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Uses of suffix trees



1) Finding a string that occurs more than ‘m’ times in the text

A node (with contents from root to that node as ‘c’) which has ‘k’ leaf level children indicates that ‘c’ occurs ‘k’ times in the text. For example, in the suffix tree above, ‘e’ has 3 leaf-level-children, so it must occur 3 times in ‘peeper’. Similarly, ‘pe’ has 2 leaf level children, so it occurs 2 times in ‘peeper’.

Hence to find a string that occurs more than ‘m’ times in a text, we find all nodes in the trie which have more than ‘m’ leaf level children. For all those nodes, strings from root to those nodes occur more than ‘m’ times.


2) To find all the occurrences of a pattern

We search the pattern normally as we search a given string. If the search terminates at a leaf, then the pattern occurs exactly once, else all its occurrences can be found in the paths leading from that node to all its leaves. To further speed this up, one can link all the leaves of the trie into a linked list and keep first-leaf and last-leaf in every node. To find all occurrences then, we can directly traverse from first-leaf to last-leaf.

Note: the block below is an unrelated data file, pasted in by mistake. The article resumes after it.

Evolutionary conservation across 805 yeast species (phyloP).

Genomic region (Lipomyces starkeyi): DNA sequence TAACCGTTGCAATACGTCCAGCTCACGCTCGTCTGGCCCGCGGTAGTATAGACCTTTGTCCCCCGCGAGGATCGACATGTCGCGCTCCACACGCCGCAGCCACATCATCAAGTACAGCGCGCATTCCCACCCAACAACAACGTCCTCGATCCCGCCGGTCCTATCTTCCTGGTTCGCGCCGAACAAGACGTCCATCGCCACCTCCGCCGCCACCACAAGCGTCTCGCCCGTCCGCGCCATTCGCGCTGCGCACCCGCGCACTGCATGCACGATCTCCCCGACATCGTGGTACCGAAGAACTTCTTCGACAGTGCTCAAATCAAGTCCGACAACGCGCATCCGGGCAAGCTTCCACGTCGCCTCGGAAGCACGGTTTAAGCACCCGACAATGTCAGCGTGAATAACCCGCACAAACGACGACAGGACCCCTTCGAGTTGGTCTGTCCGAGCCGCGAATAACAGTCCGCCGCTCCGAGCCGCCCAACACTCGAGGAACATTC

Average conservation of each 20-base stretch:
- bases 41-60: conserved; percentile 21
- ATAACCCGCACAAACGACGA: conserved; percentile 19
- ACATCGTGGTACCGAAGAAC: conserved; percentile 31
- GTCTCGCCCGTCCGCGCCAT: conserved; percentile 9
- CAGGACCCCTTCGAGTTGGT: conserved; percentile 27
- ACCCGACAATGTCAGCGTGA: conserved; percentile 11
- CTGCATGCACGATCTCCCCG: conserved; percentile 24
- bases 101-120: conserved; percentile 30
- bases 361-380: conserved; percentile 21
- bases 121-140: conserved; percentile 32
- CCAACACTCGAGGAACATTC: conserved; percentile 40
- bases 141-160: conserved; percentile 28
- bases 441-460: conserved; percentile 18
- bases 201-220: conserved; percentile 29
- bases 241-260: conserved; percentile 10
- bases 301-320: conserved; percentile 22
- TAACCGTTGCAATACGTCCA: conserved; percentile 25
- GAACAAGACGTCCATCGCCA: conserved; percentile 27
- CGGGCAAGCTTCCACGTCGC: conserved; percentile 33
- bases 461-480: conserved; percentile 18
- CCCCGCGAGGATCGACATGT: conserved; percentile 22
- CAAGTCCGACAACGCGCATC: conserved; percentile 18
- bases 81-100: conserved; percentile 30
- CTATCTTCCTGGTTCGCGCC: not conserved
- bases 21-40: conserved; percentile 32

3) Common substring among N substrings

To find common substring (not subsequence*) among N strings, following can be done:

1) Append a unique end-of-string marker to each input string like $1, $2, $3 etc.

2) Form a suffix tree by getting suffixes from all the above strings.

3) In this suffix tree, find the node which has the longest depth from the root and its leaf nodes have at least one suffix node in each of the input strings ($1, $2, $3... end-of-string markers help here to determine that the chosen node’s leaves are present in all the strings).


* Elements in a subsequence need not be contiguous like a substring


4) Longest palindrome in a string

Palindrome is a string which reads the same from front to end as it reads from end to front. Example: abcdcba

To find the longest palindrome in string S1, following can be done:

1) Reverse the string S1 to get another string S2

  1. Find the longest repeated substring in S1 and S2 by making a common suffix tree for both the strings.

  2. A naïve solution for this could be to check every point in the string and note the length of the maximum palindrome around it. Order for this solution would be O(n2)



5) Longest Repeated Substring (LRS)

This is a variation of #1 above. We need to find the deepest node which has more than 1 children. The characters from root to that deepest node form the longest repeated substring and the leaves form those suffixes where that LRS is present.

A naive LRS finding algorithm is shown below:

( Note the order of searching LRS is O(n)3 )






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